“When I found out my boyfriend’s date of birth, and did his birth chart, it turns out that our two charts are perfectly opposite, perfectly complementary … aligned in the stars, it’s amazing,” sighed Dotti.
After mastering the basics of the 12 signs of the Zodiac, the women went on to learn about ascendants, houses and transits. A few years later they launched their own Instagram page, the too funny astro (Astro for fun).
“Some people laugh at us when we ask them their star sign,” said Eichhorn. “But it’s funny, because the more we develop it, the more it attracts and interests people because they understand that it’s not just 12 signs, but that they have their own astrological chart.”
Stefan Mickael, a fortune teller, tarot reader and medium, in the northern Paris suburb of Seine- Saint-Denis, puts the rising trend for esoterism down to a growing open-mindedness, in the same way that LGBT and women’s rights are gaining traction in France.
“Thirty years ago it was hard to build a career as a fortune teller. I started out doing tarot readings on the quiet for my aunt and her friends … very much word of mouth … there was no internet at the time and I wasn’t ready to put myself out there,” he said, before eventually setting up as a practitioner full-time.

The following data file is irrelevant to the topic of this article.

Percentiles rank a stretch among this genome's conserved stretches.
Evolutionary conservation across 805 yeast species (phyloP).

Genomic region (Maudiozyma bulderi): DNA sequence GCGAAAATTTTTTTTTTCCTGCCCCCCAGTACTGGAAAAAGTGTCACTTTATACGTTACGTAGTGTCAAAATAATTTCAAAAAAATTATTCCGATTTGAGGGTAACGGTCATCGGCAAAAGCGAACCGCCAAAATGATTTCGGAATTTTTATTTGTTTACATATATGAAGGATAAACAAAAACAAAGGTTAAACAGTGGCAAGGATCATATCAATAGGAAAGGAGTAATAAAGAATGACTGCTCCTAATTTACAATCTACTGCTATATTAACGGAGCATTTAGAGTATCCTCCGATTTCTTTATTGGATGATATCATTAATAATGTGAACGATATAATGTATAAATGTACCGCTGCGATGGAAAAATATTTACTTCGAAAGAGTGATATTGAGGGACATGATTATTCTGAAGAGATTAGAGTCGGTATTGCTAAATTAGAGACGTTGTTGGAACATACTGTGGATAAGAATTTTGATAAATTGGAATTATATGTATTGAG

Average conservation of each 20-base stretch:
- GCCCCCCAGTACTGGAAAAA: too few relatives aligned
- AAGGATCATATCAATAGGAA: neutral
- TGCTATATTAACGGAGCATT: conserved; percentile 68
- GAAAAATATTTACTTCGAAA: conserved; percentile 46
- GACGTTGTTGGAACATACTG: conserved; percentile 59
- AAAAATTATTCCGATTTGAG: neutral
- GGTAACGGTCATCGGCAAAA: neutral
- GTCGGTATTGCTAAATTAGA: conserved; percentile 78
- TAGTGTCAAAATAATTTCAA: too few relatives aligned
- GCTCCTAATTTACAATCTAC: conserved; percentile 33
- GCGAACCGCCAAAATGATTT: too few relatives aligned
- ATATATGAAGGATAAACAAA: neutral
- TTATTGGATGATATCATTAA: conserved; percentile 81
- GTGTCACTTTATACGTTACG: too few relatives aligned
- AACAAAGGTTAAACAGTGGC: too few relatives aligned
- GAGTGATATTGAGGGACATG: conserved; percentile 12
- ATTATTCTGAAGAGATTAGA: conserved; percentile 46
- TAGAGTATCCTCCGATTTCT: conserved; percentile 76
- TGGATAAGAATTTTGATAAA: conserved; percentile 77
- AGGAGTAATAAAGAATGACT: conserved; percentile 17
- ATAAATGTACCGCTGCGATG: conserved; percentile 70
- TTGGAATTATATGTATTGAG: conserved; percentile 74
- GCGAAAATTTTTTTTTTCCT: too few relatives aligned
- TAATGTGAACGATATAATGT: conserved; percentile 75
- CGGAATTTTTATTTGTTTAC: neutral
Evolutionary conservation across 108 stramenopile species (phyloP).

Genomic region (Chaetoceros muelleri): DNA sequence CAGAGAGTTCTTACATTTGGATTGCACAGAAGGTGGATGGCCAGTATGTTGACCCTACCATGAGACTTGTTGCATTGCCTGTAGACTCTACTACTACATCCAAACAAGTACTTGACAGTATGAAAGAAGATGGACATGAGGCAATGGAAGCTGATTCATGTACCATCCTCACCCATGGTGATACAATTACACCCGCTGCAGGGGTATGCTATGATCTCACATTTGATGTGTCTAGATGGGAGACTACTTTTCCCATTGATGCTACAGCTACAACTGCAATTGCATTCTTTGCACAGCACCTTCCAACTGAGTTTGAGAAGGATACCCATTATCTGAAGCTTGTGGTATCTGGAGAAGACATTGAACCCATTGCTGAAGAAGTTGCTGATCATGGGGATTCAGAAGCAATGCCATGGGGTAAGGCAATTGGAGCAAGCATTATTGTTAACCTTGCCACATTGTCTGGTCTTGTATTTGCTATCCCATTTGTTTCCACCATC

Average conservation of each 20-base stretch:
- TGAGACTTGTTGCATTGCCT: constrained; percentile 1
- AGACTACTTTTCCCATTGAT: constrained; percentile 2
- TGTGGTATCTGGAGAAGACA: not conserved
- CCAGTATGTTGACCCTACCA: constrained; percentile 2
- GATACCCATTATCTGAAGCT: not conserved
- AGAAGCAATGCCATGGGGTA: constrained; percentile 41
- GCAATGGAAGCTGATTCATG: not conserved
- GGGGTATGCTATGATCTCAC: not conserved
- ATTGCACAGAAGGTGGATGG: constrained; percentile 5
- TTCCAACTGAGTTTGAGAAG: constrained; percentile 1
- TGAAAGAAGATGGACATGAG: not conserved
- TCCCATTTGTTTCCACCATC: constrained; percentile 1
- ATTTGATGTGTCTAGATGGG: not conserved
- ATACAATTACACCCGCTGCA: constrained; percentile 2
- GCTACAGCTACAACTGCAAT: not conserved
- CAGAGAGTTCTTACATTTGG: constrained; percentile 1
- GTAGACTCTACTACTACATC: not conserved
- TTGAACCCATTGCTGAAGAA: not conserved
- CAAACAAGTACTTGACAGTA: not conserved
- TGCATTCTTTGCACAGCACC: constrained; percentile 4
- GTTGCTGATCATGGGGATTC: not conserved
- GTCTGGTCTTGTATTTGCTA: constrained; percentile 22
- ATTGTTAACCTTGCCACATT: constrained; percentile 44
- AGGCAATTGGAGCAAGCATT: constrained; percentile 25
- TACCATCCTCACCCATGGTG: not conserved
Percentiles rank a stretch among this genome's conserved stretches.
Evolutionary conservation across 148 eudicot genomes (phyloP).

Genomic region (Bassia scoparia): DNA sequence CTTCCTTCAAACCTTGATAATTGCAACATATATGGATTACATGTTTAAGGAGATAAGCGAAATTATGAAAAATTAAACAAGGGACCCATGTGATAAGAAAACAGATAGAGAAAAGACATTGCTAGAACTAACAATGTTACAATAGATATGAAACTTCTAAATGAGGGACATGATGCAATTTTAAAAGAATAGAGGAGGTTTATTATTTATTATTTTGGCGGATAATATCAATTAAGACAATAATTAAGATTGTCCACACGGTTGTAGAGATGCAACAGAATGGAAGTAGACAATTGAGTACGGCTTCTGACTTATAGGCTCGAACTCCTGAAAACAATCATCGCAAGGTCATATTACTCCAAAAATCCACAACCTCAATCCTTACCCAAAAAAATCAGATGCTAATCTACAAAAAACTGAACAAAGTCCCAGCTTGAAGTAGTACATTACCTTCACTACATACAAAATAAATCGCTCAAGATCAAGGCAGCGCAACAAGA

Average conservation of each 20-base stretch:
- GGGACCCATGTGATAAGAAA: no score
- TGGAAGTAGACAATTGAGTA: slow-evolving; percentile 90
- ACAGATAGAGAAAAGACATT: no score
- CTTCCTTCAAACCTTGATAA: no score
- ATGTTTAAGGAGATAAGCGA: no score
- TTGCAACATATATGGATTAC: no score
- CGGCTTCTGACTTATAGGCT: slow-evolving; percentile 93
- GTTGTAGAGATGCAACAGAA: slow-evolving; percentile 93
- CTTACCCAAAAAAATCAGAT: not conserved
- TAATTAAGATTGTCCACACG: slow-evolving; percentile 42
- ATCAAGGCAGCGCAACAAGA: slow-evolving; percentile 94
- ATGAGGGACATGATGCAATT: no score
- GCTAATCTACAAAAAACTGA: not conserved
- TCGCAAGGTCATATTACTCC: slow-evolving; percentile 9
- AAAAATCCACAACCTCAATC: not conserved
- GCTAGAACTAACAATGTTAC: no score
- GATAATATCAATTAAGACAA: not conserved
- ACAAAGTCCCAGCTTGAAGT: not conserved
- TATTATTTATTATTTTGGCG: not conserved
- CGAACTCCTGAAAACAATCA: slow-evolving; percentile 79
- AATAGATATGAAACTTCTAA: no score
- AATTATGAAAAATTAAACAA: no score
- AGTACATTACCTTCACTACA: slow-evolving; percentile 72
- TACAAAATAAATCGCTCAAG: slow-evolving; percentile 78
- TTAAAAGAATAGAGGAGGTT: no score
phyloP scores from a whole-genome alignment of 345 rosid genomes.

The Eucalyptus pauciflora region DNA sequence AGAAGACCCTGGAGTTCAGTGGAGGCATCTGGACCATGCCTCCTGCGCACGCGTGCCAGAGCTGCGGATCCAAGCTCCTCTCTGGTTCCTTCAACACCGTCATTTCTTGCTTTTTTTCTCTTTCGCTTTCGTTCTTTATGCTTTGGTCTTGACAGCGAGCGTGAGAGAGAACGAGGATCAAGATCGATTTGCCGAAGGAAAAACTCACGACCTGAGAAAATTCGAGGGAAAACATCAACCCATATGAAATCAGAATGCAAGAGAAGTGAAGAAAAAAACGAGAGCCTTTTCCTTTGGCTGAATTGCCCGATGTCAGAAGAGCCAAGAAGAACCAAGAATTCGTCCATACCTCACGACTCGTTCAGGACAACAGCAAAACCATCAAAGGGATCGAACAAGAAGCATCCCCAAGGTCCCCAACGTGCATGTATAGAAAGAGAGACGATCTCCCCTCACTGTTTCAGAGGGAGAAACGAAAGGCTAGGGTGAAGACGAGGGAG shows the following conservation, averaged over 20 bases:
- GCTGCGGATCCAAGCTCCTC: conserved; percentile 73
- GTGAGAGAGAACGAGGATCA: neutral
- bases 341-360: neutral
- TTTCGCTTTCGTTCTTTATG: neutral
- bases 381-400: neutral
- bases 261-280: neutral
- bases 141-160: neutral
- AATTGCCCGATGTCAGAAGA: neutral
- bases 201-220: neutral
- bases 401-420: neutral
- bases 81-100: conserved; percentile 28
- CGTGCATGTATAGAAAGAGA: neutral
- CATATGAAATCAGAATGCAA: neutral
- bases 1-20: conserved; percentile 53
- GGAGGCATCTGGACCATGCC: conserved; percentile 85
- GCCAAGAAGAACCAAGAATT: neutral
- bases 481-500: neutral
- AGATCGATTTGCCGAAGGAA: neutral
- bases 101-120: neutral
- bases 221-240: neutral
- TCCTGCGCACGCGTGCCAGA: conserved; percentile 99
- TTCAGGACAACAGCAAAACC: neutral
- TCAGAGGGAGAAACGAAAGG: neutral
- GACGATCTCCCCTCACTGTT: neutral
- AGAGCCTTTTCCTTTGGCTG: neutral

Madame Morin, a tarot reader in Paris’s 18th arrondissement (district) whose grandmother taught her to read the cards, said she thought French youth were looking for some form of reassurance.
“Before people used to go to church and they prayed, now people go to church a lot less. People are a lot less religious but often my clients have told me that I’m a replacement for a priest. Young people need something to believe in,” said Morin.
The French are no strangers to fortune tellers, mediums and tarot readers. Former president François Mitterrand consulted the astrologer Elisabeth Tessier throughout his tenure, seeking advice on subjects such as the Maastricht Treaty and the Gulf War. General de Gaulle began using an astrologer, Major Maurice Vasset, towards the end of the Second World War. Vasset advised De Gaulle against holding a referendum in 1969 in a desperate attempt to restore his prestige after the shock of the May 1968 protests. But De Gaulle ignored him, lost the referendum and was forced to resign.
But Dotti and Eichhorn are less interested in being told what the future might hold than they are in understanding themselves and their friends.
“Our favourite game is trying to guess other people’s star signs. And it’s useful,” Dotti said, explaining, with a laugh, how she had landed an internship at a casting studio by accurately guessing the star signs of the three people interviewing her.
Neither of them reads their horoscope in magazines but they set great store by a birth chart.
“It’s a way of working on yourself,” said Dotti of astrology, who has the horoscope app Co-star but turned the daily notifications off.
“Getting a message saying ‘you’re going to have a shit day but you’ll get through it’. Who wants to hear that at 8am in the morning?” she laughed.
“A birth chart’s like having an esoteric identity card,” said Eichhorn. “I see astrology as psychology. I know there must be something to it, I just want to believe in it – it’s like faith.”